Category Archives: Uncategorized

Project 1- Alex

I like taking digital mediums and making them more accessible for untrained artists. I think that everyone should be able to mess around with computers and make cool stuff. For this project, I decided to make a physical interface for the media lab control patch Jesse gave us.

insert photo of the arduino I forgot to take here

Arduino control code

// constants won’t change. They’re used here to set pin numbers:
const int buttonOnePin = 3; // the number of the redlight pushbutton pin
const int ledOnePin = 9; // the number of the LED pin
const int buttonTwoPin = 4; // the number of the yellowlight pushbutton pin
const int ledTwoPin = 10; // the number of the LED pin
const int buttonThreePin = 5; // the number of the bluelight pushbutton pin
const int ledThreePin = 8; // the number of the LED pin

// variable buttons
int buttonOneState = 0; // variable for reading the pushbutton status
int buttonTwoState = 0;
int buttonThreeState = 0;

//variables knob
const int potPin = 3; // select the input pin for the potentiometer
int potVal = 0; // variable to store the value coming from the sensor
int mappedPotVal = 0;

//variables slider
const int slidePin = 0;
int slideVal = 0;
int mappedSlideVal = 0;

//variables for ir detector
const int irPin = 5;
int irVal = 0;
int mappedIrVal = 0;

const int swPin = 2; // digital pin connected to switch output
const int xPin = 2; // analog pin connected to X output
const int yPin = 1; // analog pin connected to Y output

int xState = 0;
int yState = 0;
int mappedXState = 0;
int mappedYState = 0;

void setup() {
// initialize the LED pin as an output:
pinMode(ledOnePin, OUTPUT);
pinMode(ledTwoPin, OUTPUT);
pinMode(ledThreePin, OUTPUT);
// initialize the pushbutton pin as an input:
pinMode(buttonOnePin, INPUT);
pinMode(buttonTwoPin, INPUT);
pinMode(buttonThreePin, INPUT);


void loop() {
// read the state of the pushbutton value:
buttonOneState = digitalRead(buttonOnePin);
buttonTwoState = digitalRead(buttonTwoPin);
buttonThreeState = digitalRead(buttonThreePin);

// check if the redlight pushbutton is pressed. If it is, the buttonState is HIGH:
if (buttonOneState == HIGH) {
// turn LED on:
digitalWrite(ledOnePin, HIGH);
} else {
// turn LED off:
digitalWrite(ledOnePin, LOW);

// check if the yellowlight pushbutton is pressed. If it is, the buttonState is HIGH:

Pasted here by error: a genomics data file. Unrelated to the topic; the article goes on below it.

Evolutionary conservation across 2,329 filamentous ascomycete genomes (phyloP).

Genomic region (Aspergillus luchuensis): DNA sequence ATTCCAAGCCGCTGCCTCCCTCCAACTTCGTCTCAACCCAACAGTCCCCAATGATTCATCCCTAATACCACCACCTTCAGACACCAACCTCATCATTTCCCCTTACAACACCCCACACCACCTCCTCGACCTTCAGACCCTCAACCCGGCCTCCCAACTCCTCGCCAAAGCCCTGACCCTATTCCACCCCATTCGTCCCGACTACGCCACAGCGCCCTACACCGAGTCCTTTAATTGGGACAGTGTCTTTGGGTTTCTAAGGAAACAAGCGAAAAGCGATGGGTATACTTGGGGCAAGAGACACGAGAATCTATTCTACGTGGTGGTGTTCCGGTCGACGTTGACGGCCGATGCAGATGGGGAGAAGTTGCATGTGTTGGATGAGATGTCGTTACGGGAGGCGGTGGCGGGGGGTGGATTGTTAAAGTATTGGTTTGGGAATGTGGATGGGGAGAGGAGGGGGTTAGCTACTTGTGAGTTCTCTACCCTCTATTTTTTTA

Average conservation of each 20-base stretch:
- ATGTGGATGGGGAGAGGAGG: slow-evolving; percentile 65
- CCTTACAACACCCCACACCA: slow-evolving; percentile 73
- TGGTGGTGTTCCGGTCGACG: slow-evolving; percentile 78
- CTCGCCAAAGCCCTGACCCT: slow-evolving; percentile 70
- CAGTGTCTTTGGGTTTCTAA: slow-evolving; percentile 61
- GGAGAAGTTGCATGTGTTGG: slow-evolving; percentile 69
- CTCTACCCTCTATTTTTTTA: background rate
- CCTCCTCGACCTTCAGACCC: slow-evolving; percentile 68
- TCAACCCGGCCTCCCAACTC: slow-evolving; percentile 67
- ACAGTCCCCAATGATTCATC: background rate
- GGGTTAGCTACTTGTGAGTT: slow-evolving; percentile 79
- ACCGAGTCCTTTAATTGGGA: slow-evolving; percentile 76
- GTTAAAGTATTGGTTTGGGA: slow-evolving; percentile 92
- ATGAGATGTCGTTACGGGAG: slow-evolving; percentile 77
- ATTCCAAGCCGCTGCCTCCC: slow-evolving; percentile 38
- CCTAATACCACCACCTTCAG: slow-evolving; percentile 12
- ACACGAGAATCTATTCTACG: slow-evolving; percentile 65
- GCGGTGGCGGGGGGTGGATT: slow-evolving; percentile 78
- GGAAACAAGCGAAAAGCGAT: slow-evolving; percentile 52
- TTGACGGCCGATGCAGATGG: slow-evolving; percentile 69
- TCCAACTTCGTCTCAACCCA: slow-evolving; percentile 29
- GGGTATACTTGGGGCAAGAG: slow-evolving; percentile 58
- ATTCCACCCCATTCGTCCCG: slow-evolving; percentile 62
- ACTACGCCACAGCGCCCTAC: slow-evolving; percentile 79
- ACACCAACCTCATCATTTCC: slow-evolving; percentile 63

if (buttonTwoState == HIGH) {
// turn LED on:
digitalWrite(ledTwoPin, HIGH);
} else {
// turn LED off:
digitalWrite(ledTwoPin, LOW);

// check if the bluelight pushbutton is pressed. If it is, the buttonState is HIGH:
if (buttonThreeState == HIGH) {
// turn LED on:
digitalWrite(ledThreePin, HIGH);
} else {
// turn LED off:
digitalWrite(ledThreePin, LOW);

//check the turn potentiometer values, map them to the bay range
potVal = analogRead(potPin); // read the value from the potentiometer
mappedPotVal = map(potVal, 0, 1023, 1, 9);

//check the slide potentiometer values, map them to the saturation range
slideVal = analogRead(slidePin);
mappedSlideVal = map(slideVal, 0, 1023, 0, 255);

//check switch
xState = analogRead(xPin);
yState = analogRead(yPin);
mappedXState = map(xState, 0, 1023, 0, 255);
mappedYState = map(yState, 0, 1023, 0, 255);

//check the ir values
irVal = analogRead(irPin);
mappedIrVal = map(irVal, 0, 550, 0, 8);

Serial.print(” “);
Serial.print(” “);
Serial.print(” “);
Serial.print(” “);
Serial.print(” “);
Serial.print(” “);
Serial.print(” “);

Control patch

bpatcher edits

video of working is too big sorry

heres the gist

Project 1 – Kevin Darr

I decided to make use of the MIDI Fighter 3D midi controller with built in accelerometer to control the lighting system in the Media Lab. The Fighter is being utilized as a drum machine which has kick, snare, hi-hats, crash, and a series of bass notes. The accelerometer channels control the lights as well as some digital effects on the drum machine, including distortion and reverb. When sent MIDI notes on the correct channel, the MIDI Fighter lights up on the appropriate button with color dependent on the velocity of the note. I used Ableton Live to send these MIDI messages, as well as play the samples for the drum machine. To get control and MIDI messages into Max, I used ctlin and notein objects. When tilted left or right, the MIDI Fighter as well as the overhead lights turn red based on how far the device is tilted. The same is true for forwards and backwards, but blue instead of red. The snare drum triggers a flash from the UV LEDs, and the bass notes trigger a green flash.


I had trouble screen capturing audio and video at the same time, so here is a short audio example of a drumbeat I played on the MIDI Fighter.


And here is a video of what the patch looks like, with added pwindows to imagine howthe lights in the media lab would react.

Continue reading

Project 1- Tanushree Mediratta

I took Project 1 as an opportunity to explore controlling systems using mere hand gestures. I used a leap motion device to detect my hand gestures and movements to control the different aspects of granular synthesis of an audio signal. While one hand controlled the pitch rate, grain size and speed of the synthesis, the motion of the other hand was used to choose an audio file on which the synthesis was done.

Here is a short video:

I created the main patch entirely from scratch. I used a modified sugarSynth patch as a sub-patch and also used the leap-motion patches for collecting and routing data.

This is the gist of my main patch: